70th National Assembly, FEDEPILOTI, Rome, Italy
70th National Assembly, FEDEPILOTI
Rome, Italy, 11 April 2017
Speech by Kitack Lim, Secretary-General
International Maritime Organization
Ladies and gentlemen,
Firstly, I wish to congratulate FEDEPILOTI on its 70th anniversary. It is a pleasure to be with you today and to share some time with such an important part of the maritime industry.
Also, I wish to take the opportunity to express my sincere appreciation to the Italian government for the great effort and to commend it for the vast search and rescue operations that have taken place in order to assist numerous migrants in distress and save many lives.
These days, a great deal of attention is quite rightly focussed on technology as the solution for the challenges we face. But we must also never forget the human element, the people who have to use the new technologies and who have to exercise their own skills, experience and judgement in critical situations.
In the shipping world, that usually means seafarers. But it also means pilots. As local people who use their local knowledge to help ships navigate safely into and out of ports or through dangerous waters, pilots are a vital part of shipping’s human element.
The tradition of using local pilots goes back centuries, but it is just as relevant today as it has ever been. In the modern era, pilots are a strong link in the structure that underpins the safety of international shipping. They bring their knowledge of local circumstances and procedures and provide effective communication with the shore and with services like tugs, often in the local language. Pilots are as familiar with ship safety and the life of seafarers as any other professionals within the maritime world.
Pilotage today is both organized and regulated. Indeed, the importance of employing qualified pilots in approaches to ports, and other areas where specialized local knowledge is required, was formally recognized by IMO in 1968, when the Organization adopted an Assembly resolution on pilotage, recommending that Governments organize pilotage services where they would be likely to prove more effective than other measures and to define the ships and classes of ships for which employment of a pilot would be mandatory.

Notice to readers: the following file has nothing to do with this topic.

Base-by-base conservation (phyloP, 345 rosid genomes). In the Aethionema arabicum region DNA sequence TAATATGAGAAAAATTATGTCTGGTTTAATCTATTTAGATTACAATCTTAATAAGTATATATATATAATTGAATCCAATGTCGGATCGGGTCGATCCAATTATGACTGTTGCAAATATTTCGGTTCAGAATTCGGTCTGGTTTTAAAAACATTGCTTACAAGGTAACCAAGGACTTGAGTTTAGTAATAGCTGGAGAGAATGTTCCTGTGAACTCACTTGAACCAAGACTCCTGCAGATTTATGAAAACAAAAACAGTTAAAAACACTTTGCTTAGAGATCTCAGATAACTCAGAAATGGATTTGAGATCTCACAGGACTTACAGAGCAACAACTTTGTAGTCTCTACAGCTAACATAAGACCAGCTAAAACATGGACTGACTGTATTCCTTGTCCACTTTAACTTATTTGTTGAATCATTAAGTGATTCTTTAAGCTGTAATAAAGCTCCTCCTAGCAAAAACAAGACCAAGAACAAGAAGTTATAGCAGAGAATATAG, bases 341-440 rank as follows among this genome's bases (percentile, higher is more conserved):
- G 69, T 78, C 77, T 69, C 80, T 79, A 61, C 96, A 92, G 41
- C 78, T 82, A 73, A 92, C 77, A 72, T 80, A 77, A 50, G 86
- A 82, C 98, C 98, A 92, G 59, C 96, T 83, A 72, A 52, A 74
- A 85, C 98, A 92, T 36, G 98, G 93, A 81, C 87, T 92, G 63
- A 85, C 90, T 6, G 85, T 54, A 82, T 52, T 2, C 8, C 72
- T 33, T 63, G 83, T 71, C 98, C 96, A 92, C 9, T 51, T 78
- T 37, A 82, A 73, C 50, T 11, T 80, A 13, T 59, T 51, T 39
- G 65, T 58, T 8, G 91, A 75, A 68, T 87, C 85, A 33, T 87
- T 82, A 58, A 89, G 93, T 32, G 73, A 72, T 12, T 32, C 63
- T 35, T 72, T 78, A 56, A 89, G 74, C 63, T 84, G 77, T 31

As the only really cost-effective way to transport the vast majority of international trade, shipping will be central to sustainable global development and growth in the future. A safe, secure, clean and efficient international shipping industry is indispensable to the modern world.
IMO is the specialized agency of the United Nations created by governments to develop and adopt a global regulatory regime for shipping that allows this to happen.
Ladies and gentlemen, 2016 was another year of considerable progress on many key areas of IMO’s work. Among the highlights were: agreement on the date for a global reduction in the sulphur content of ships’ fuel oil; adopting mandatory requirements for ships to collect and report data on the fuel they use; and approving a road map to develop a comprehensive strategy for reducing greenhouse gas emissions from ships. 2016 saw important progress on verifying goal-based construction standards for new oil tankers and bulk carriers, and was also the year when ratifications of the Ballast Water Management Convention triggered the entry into force of that important instrument later this year.